Fifthly, hon Members from across the House have raised strong views that our exit from the EU should not lead to a reduction in our social and environmental standards, and in particular workers’ rights. So I will ensure that we provide Parliament with a guarantee that not only will we not erode protection for workers’ rights and the environment, but we will ensure this country leads the way. To that end, my right hon. Friend the Business Secretary indicated the Government’s support for the proposed amendment to the meaningful vote put down by John Mann, including that Parliament should be able to consider any changes made by the EU in these areas in future. My right hon. Friend and others will work with Members across the House, businesses and trade unions to develop proposals that give effect to this amendment, including looking at legislation where necessary.
Sixthly, and crucially, a number of Members have made powerful representations about the anxieties facing EU citizens in the UK and UK citizens in the EU who are waiting to have their status confirmed. We have already committed to ensuring that EU citizens in the UK will be able to stay and continue to access in-country benefits and services on broadly the same terms as now, in both a deal and a no-deal scenario. Indeed, the next phase of testing of the scheme for EU nationals to confirm their status has launched today. Having listened to concerns from Members, and organisations such as the 3million group, I can confirm today that, when we roll out the scheme in full on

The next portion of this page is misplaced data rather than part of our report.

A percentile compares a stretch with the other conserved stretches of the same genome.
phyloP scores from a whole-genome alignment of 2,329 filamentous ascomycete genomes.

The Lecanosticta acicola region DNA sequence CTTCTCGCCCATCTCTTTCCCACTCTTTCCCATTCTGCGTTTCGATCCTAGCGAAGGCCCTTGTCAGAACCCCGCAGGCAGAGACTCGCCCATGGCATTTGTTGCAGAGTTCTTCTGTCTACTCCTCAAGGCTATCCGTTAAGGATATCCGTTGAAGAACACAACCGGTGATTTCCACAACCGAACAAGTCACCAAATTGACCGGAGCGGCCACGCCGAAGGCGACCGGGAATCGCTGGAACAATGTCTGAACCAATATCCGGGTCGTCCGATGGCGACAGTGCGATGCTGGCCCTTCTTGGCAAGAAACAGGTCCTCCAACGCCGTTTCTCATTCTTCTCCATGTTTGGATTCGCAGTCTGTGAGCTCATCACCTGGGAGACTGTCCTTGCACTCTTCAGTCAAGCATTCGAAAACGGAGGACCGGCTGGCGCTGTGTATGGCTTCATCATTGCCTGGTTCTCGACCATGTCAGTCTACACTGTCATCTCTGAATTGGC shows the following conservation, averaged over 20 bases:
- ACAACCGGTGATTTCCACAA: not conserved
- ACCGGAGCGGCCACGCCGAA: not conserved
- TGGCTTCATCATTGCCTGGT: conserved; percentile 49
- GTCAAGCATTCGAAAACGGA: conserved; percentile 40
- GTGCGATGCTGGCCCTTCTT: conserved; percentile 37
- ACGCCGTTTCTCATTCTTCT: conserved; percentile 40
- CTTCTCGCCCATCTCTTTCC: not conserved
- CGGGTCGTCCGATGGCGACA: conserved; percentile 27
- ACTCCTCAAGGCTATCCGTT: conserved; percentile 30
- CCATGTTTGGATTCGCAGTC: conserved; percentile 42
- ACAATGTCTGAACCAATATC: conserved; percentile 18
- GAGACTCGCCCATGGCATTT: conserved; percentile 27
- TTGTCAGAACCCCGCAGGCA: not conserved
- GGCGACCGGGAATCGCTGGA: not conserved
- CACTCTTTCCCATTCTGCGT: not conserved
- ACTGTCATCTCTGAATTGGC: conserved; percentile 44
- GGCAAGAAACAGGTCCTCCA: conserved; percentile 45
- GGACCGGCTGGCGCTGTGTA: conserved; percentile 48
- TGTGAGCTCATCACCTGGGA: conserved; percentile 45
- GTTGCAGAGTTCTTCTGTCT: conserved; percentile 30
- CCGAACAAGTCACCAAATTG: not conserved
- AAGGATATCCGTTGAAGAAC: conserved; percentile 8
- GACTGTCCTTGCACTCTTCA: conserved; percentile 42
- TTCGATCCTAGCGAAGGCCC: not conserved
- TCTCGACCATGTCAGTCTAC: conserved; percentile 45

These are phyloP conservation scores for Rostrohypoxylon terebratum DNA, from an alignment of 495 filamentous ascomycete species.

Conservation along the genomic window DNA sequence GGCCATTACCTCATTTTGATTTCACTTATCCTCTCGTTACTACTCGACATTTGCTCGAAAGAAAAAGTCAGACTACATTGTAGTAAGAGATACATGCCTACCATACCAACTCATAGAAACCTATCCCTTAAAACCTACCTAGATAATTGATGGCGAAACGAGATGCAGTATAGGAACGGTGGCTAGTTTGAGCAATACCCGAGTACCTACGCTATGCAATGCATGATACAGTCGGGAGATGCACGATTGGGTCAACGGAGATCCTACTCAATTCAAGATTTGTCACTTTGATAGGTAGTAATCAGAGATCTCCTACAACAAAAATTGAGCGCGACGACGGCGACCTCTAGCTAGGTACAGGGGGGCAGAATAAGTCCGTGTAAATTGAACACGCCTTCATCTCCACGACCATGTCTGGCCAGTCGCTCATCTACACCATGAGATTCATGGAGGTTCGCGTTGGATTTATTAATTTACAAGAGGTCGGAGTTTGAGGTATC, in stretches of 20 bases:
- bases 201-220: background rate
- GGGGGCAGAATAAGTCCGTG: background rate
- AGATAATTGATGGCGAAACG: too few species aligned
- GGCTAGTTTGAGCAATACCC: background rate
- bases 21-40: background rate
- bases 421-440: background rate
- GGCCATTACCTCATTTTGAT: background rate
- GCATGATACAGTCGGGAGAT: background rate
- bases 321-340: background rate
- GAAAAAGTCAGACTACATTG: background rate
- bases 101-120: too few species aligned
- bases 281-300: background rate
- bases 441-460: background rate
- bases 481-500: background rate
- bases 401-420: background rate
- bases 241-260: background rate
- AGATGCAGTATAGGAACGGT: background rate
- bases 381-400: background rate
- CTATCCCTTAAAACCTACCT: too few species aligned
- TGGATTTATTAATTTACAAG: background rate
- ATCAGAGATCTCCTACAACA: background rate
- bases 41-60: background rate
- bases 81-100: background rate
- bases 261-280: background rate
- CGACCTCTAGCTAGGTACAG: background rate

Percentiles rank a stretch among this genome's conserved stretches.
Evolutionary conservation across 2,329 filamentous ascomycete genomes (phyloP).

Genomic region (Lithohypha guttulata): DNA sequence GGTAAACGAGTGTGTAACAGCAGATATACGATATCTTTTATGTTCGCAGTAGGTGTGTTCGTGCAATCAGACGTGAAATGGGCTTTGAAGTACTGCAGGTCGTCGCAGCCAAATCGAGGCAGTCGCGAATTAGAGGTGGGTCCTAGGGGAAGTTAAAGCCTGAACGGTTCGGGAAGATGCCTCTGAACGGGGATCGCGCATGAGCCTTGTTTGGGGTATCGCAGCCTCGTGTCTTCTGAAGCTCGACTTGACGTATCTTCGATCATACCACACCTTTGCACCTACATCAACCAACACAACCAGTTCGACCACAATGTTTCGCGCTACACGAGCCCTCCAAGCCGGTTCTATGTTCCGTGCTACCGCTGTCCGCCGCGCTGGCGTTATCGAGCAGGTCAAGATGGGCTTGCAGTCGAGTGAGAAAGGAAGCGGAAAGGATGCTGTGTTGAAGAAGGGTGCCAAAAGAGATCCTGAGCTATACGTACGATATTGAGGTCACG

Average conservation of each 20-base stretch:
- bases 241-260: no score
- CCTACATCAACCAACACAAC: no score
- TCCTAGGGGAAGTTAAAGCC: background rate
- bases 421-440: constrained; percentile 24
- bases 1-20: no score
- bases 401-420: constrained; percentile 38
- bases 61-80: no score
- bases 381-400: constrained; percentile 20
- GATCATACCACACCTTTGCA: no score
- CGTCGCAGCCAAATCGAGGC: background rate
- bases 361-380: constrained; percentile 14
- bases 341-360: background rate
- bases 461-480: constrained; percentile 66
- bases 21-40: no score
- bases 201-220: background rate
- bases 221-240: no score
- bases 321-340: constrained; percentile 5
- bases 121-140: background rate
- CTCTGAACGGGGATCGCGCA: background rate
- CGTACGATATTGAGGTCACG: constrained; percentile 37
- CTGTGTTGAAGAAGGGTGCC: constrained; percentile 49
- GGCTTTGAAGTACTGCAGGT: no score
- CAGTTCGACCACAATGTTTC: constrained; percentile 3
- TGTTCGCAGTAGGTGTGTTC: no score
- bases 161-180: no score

Let me briefly set out the process for the days ahead. In addition to this statement, today I will lay a written ministerial statement, as required under section 13(4) and (5) of the European Union (Withdrawal) Act 2018, and table a motion in neutral terms on this statement, as required by section 13(6). This motion will be amendable and will be debated and voted on in this House on
The process of engagement is ongoing. In the next few days, my ministerial colleagues and I will continue to meet Members on all sides of the House and representatives of the trade unions, business groups, civil society and others as we try to find the broadest possible consensus on a way forward. While I will disappoint those colleagues who hope to secure a second referendum, I do not believe that there is a majority in this House for such a path, and while I want to deliver a deal with the EU, I cannot support the only other way in which to take no deal off the table, which is to revoke article 50. So my focus continues to be on what is needed to secure the support of this House in favour of a Brexit deal with the EU.
My sense so far is that three key changes are needed. First, we will be more flexible, open and inclusive in how we engage Parliament in our approach to negotiating our future partnership with the European Union. Secondly, we will embed the strongest possible protections on workers’ rights and the environment. Thirdly, we will work to identify how we can ensure that our commitment to no hard border in Northern Ireland and Ireland can be delivered in a way that commands the support of this House and the European Union. In doing so, we will honour the mandate of the British people and leave the European Union in a way that benefits every part of our United Kingdom and every citizen of our country. I commend this statement to the House.